Michael and Staci Anderson watched the construction of PATH400 eagerly. They’re runners and like the idea of a convenient trail through their Buckhead neighborhood that they can use for a bit of exercise or to take the dog for a walk.
“I’ve been running it since they knocked down the trees,” Michael Anderson said. “It’s great. It’s really exciting.”
One recent sunny Saturday, the Andersons put their 9-month-old daughter, Abigail, in her stroller and took her and their Labradoodle, Cosmo, to check out the first segment of PATH400 formally open for public use.
They were part of a steady stream of walkers, joggers pushing strollers, and bicyclists who tried out the new trail as construction workers continued installing railings, plantings and other last-minute items on the trail’s punch list.
Jason Coleman and his family stopped by after checking on construction work on a new home they’re building nearby. He and his wife, Theresa, and their 19-year-old daughter, Amanda, brought along their family dog and “thought we’d come by for a walk,” Coleman said. “I think it’s great,” Coleman said. “We’ve looking forward to it opening. It’s nice to have something like this nearby.”
Just eight days earlier, on Jan. 9, more than 80 business and government leaders gathered to formally open PATH400. Scores of them donned bright green, hand-made scarves and braved chilly winter weather to witness a ribbon cutting for the half-mile-long segment of the path that begins at the “Buckhead wall” alongside Lenox Road near its intersection with Tower Place Drive.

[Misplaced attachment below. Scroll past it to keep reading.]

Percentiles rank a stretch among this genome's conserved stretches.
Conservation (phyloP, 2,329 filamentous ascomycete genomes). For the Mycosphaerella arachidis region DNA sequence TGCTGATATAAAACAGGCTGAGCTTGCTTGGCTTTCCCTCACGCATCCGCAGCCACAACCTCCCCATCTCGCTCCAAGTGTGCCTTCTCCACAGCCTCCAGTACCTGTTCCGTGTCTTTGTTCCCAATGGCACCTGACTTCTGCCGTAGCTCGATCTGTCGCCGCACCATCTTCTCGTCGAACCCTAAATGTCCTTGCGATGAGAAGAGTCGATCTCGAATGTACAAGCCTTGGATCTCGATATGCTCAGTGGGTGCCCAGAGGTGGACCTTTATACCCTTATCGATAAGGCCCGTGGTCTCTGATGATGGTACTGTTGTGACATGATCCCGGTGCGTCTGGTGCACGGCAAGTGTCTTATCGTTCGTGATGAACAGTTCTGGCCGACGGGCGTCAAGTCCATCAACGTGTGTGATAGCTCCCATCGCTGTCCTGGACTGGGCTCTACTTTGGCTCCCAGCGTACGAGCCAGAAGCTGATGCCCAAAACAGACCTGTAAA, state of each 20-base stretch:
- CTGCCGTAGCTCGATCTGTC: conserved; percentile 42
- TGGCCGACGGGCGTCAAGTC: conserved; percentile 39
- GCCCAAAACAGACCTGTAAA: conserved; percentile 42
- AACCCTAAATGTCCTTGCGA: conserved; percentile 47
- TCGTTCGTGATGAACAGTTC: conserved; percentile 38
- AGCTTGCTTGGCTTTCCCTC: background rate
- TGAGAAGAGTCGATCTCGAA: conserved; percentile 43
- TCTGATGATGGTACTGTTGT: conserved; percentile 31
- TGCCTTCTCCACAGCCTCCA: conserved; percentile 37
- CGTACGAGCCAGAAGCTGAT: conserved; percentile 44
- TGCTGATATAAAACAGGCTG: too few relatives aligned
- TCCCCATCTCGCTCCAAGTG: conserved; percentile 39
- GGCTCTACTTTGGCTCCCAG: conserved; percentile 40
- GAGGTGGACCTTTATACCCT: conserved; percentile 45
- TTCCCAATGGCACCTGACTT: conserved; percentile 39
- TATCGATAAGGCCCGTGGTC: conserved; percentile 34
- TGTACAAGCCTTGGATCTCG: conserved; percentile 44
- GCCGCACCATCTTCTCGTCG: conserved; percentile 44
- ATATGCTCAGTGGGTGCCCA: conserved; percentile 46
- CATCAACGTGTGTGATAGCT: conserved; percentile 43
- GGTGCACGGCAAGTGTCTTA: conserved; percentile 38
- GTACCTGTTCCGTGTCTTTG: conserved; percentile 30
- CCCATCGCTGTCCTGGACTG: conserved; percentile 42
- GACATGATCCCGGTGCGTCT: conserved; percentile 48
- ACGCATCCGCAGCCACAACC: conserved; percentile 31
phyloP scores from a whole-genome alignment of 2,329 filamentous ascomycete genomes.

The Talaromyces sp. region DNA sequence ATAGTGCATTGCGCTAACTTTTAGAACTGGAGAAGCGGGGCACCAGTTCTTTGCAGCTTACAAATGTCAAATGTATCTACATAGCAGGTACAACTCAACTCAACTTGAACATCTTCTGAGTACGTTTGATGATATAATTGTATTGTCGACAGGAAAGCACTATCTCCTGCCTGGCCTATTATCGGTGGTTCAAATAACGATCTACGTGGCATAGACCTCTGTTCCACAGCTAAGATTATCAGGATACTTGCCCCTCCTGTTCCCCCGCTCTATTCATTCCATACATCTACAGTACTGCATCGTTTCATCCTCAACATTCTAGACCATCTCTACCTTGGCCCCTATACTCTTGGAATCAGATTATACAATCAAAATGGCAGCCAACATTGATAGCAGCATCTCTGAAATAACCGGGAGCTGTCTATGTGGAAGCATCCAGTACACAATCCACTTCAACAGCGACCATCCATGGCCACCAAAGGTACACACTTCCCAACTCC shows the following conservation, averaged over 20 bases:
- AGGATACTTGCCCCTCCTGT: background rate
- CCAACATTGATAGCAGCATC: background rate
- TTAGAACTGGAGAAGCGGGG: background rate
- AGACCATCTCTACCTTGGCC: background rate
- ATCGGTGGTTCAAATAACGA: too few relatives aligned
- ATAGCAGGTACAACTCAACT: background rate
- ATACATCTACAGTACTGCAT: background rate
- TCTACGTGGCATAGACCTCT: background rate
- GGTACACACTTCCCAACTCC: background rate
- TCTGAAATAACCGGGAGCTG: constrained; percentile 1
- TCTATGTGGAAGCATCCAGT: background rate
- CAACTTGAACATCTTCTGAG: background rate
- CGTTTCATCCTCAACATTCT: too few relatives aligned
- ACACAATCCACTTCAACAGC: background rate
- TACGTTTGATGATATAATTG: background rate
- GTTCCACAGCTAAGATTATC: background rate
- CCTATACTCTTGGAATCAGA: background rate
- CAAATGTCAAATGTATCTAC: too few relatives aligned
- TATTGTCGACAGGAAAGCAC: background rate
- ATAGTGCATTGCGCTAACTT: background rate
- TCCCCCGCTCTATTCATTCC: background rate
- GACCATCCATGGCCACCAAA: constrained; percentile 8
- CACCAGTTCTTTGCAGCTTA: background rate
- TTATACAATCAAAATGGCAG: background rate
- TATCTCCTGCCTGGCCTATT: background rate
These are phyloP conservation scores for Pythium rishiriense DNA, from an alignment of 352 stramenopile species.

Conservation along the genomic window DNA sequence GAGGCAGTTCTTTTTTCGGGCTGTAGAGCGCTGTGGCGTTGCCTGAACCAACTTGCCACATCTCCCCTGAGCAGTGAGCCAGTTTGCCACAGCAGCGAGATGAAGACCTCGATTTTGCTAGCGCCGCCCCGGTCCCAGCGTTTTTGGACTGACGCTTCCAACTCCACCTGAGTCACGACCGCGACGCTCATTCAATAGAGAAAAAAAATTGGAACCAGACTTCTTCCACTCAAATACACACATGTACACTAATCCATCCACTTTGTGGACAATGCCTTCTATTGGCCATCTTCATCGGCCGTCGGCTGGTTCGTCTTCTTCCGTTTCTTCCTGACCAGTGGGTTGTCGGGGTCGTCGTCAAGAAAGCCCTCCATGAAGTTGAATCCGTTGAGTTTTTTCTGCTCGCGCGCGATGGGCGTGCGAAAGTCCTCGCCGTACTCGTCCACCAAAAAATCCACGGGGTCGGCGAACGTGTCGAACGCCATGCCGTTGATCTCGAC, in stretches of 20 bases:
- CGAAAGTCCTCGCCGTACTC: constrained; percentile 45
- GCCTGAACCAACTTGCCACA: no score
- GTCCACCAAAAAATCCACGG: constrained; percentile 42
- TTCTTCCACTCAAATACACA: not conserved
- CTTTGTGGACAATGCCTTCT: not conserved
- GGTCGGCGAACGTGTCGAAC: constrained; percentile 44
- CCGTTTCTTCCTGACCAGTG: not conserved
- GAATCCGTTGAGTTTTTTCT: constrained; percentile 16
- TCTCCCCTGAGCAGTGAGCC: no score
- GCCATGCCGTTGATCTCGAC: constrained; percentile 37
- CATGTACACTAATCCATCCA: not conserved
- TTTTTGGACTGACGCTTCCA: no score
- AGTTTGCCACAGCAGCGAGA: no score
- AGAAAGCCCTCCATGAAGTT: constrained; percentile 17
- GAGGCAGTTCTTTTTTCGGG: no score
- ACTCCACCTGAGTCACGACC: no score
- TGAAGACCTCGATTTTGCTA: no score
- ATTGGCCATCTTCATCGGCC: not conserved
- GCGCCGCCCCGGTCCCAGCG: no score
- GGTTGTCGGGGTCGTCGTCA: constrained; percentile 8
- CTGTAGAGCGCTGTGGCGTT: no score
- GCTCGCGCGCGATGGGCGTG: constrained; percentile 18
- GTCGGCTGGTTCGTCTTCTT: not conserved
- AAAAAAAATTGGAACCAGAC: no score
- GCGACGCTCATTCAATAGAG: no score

“This is one of the most remarkable adaptive re-use programs in America,” Atlanta City Councilman Howard Shook said of the trail, which is being built alongside Ga. 400, with much of the trail in Georgia Department of Transportation right-of-way.
PATH400’s first segment stretches about one-half mile to connect Lenox Road to Old Ivy Road. It cost about $2.5 million to build, according to Livable Buckhead, a nonprofit working with the PATH Foundation, the Buckhead Community Improvement District, the Georgia Department of Transportation and the city of Atlanta on the trail.
A second half-mile-long segment of PATH400 is scheduled to open in 2015. No final cost has been set for that piece of the trail, Livable Buckhead officials said. When complete, PATH400 is to run a total of about 5.2 miles and is projected to cost $10 million to $12 million.
The final path is expected to connect 27 neighborhoods spread from the northern edge of Buckhead to the north end of Morningside, Livable Buckhead says. More than 8,000 people live within a 10-minute walk of the trail, the nonprofit says.
A public opening for the trail was scheduled for Jan. 24. The community event was to include a bicycle parade, a bike-decorating contest and the unveiling of the 10 winning entries from among artwork submitted by elementary school students to decorate the trail.
Pete Pellegrini, the PATH Foundation’s project manager, said the winning artwork will be portrayed on 6-foot-tall metal panels along the trail. The artwork will be reproduced in colored Plexiglass panels that will be part of the panels. “When sunlight hits it, it’ll cast colored shadows along the trail,” he said.
The Andersons say the promise of PATH400 was one of the things that attracted them to the neighborhood in the first place. “It’s one of the things that got us to move in,” Michael Anderson said.
Now that part of the trail has opened, Michael Anderson, a commercial real estate broker, thinks it will help make their house more attractive to potential buyers in the future should they decide they need a larger place. “We would want to leverage this,” he said.
But for now, they plan to stay put, he said. They expect they’ll use it regularly. Staci Anderson, in fact, said she thought she soon would be running on it daily.